Like the crowd in the Gospel, who seek Christ and the apostles, who are like sheep without a shepherd, God’s people have a great need, for the teaching of the faith and the gifts of grace which come through the sacraments. Pray for Your Priest. Pray for all priests. Pray for more priests.

Friday, July 10, 2009

Homily / Sermon for 15th Sunday of the Year

So they set off to preach repentance; and they cast out many devils, and anointed many sick people with oil and cured them.

Jesus sent the Twelve out to preach the Good News, the Good News of the Gospel. And that Good News is a call to repentance.

This not what we think of usually as Good News. Good news is the surprise lottery win, the announcement of a birth or a marriage, being given the all clear, the result of the match, the winning of the prize, the success in examinations or a job interview. And in all these, notice, for all our efforts beforehand, Good News is something that happens to us, it is gift, it is grace.

Yet here, in this Gospel the message is one of repentance, contrition, sorrow for sins. It is something we have to do, and something which is painful - to admit our own fault, to confess our sins, to acknowledge our failures, our impatience, our dishonesty, our unkindnesses and cruelties. It might be necessary - but how can this be a message to preach. How can this be Gospel? How can this be Good News?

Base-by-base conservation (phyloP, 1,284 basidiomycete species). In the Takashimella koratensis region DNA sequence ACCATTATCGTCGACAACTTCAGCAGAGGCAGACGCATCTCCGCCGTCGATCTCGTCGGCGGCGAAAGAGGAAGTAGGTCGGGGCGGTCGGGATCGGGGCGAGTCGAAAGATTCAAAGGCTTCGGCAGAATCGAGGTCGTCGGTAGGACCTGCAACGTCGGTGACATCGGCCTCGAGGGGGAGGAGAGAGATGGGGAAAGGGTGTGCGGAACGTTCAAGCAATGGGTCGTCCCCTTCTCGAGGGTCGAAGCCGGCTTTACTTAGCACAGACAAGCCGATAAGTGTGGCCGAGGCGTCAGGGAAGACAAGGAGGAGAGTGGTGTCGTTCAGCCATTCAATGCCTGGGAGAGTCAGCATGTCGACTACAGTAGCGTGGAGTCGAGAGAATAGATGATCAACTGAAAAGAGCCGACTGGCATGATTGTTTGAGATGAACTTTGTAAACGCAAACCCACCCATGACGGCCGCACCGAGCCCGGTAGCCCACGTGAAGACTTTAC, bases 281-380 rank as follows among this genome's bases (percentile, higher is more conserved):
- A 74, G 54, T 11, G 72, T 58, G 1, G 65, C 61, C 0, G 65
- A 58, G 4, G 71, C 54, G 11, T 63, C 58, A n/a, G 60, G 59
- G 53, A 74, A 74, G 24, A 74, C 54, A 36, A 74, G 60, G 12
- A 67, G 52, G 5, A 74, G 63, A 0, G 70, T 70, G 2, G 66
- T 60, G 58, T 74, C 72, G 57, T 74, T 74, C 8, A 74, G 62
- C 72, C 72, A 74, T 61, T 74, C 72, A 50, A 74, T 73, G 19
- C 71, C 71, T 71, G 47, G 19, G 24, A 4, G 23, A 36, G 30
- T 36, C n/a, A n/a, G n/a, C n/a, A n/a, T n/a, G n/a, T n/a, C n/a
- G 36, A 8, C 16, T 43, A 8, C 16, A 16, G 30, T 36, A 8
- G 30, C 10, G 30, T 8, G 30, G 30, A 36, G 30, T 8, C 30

Well it can - it is - of course it is - because what the Twelve are sent out to preach with such urgency is not the wickedness of the world, but greatest of God’s mercy. They move from house to house and place to place rapidly, wasting no time with those who do not want to here because they are there not to condemn but to give the offer of a Great Gift, the Gift of Forgiveness which is freely given by God to everyone who embraces it, and this gift heals minds and hearts, casts out anxiety and soothes infirmity.

And all we need to do to receive this great gift of God - is to acknowledge that we need it.


For Bidding Prayers for this Sunday, click here.

Saturday, July 04, 2009

Homily for the 14th Sunday in Ordinary Time